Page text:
Source: Business Beacon, CMIE-Prowess
Growth of Liquidity
The growth rates of broad money and foreign exchange reserves indicate increased liquidity in the economy. Such an increase in the liquidity is expected to cause depreciation in the exchange rate. An anticipation of inflation due to increased liquidity and increase in the aggregate demand are two major causes behind such depreciation. However, an increase in the foreign exchange reserves also implies an increase in the supply of foreign currency, which often results in appreciation of the domestic currency.
When central bank goes for expansionary monetary, it lowers down the interest rate to increase the demand of money and also supply of money. This graph is evident that when there is low money supply, rupee appreciates. In mid 2007, mid 2008 and mid 2009, there were very low growth in supply and the resulting effect was the appreciation of rupee in terms of dollar (see, Fig-1) except in some months of 2008 due to recession that happened during this period. Besides, earlier increase of money supply might have some lag effect on future exchange rate.
Source: Business Beacon, CMIE-Prowess
8. Remedial Measures
In recent years use of derivatives has become a major role player in mitigating the risk in financial market. In different ways it is being used by different investors. Forward market is one of them. Forward rate is the rate assumed to happen in some periods after like 1 month, 3 months and 6 months. It is a matter of great debate to decide which market leads to what viz. spot rate of dollar leads to forward or forward rate leads to spot rate. If the rupee appreciates and dollar depreciates, then rate of forward premium increases to fill the gap and likewise when rupee depreciates and dollar appreciates the premium falls and discount is given to bring back the rupee value (Fig-6). To cop up with this situation hedging has become an important way out. Guther and Siems (1995) commented that banks mostly use derivatives to hedge.
Data Source: Business Beacon, CMIE, Prowess.
8.2 Need of Credit Derivatives, Forex & Currency Swaps
The initiation of credit derivatives fell back to 1980s, when there was a need felt to securitize the mortgaged back credits. But in 1991 Merrill Lynch introduced the instrument called ‘Credit Derivative' (RBI report on ‘Introduction of Credit Derivatives in India' 2007, pp-5 of 36). Banks and other financial institutions manage their interest risk through Interest Rate Swaps. But, credit default swaps is now gaining interest from around because credit risk requires an efficient transfer mechanism. So, it is highly to needed to use some products which can help in mitigating the credit risk. Still, banks suffer from huge risk from credit default especially when they consider undertaking some risky loan proposal. The benefits banks would get from credit derivatives are of two folds 1) more utilization of capital resource and 2) designing its own risk. In one RBI report on ‘Introduction of Credit Derivatives in India' by Department of Banking Operations and Development, Central Office, Mumbai , it is clearly manifested that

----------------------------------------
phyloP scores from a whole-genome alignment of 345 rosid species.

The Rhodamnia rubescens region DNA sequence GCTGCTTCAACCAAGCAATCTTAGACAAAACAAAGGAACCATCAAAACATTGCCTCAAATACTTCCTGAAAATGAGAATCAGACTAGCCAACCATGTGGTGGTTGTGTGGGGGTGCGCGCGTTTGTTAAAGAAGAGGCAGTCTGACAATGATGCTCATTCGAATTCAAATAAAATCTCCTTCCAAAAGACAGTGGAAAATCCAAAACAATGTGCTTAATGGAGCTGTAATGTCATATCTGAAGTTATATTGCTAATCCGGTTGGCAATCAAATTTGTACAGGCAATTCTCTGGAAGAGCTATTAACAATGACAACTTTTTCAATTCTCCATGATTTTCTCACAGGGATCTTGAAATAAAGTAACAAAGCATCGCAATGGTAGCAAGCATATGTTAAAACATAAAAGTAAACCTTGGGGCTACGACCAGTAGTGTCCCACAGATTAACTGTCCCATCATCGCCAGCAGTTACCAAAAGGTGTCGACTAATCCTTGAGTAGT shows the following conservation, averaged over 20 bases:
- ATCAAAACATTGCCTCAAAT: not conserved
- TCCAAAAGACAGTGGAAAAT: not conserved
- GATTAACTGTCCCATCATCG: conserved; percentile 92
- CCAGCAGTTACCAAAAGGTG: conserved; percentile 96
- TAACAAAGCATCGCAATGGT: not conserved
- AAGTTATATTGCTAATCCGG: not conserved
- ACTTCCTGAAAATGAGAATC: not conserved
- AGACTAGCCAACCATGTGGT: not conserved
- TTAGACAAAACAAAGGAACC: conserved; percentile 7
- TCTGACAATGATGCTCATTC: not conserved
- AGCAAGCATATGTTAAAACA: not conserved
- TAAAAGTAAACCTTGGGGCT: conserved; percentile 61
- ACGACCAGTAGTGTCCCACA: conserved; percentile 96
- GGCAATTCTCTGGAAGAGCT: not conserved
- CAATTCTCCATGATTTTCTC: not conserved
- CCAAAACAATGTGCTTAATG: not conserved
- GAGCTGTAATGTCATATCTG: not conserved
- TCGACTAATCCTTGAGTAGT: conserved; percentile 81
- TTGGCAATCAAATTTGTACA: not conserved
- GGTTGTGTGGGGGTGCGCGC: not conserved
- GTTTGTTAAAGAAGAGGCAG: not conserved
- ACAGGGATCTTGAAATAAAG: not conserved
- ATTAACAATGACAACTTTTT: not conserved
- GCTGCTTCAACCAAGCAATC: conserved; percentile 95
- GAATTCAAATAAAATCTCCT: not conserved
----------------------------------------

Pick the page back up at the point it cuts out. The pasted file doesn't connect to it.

“Currently, banks in India face two broad sets of issues on the credit leg of their asset -blockage of capital and loss of opportunities, for example:
(i) Banks generally retain assets - and hence, credit risk - till maturity. This results in a blocking up of bank's capital and impairs growth through churning of assets.
(ii) Due to exposure norms that restrict concentration of credit risk on their books, banks are forced to forego attractive opportunities on existing relationships” (RBI Report, 2007, pp-6 of 36)
Credit derivatives can be divided into two categories, 1) Credit Default Swaps (CDS) and 2) Total Return Swaps (TRS). In Credit Default Swaps one party pays fixed amount having exposure to credit risk to another party in return of guarantee of payment upon default by the third party. While in TRS the protection seeker pays return on assets to the risk shield provider and risk shield provider pays some floating amount. This floating amount covers the funding cost of the protection seeker. So, unlike CDS, it not only protects against credit default risk but also market risk by considering the appreciation or deprecation of asset value.
Data Source: BIS Quarterly Review, December-2009.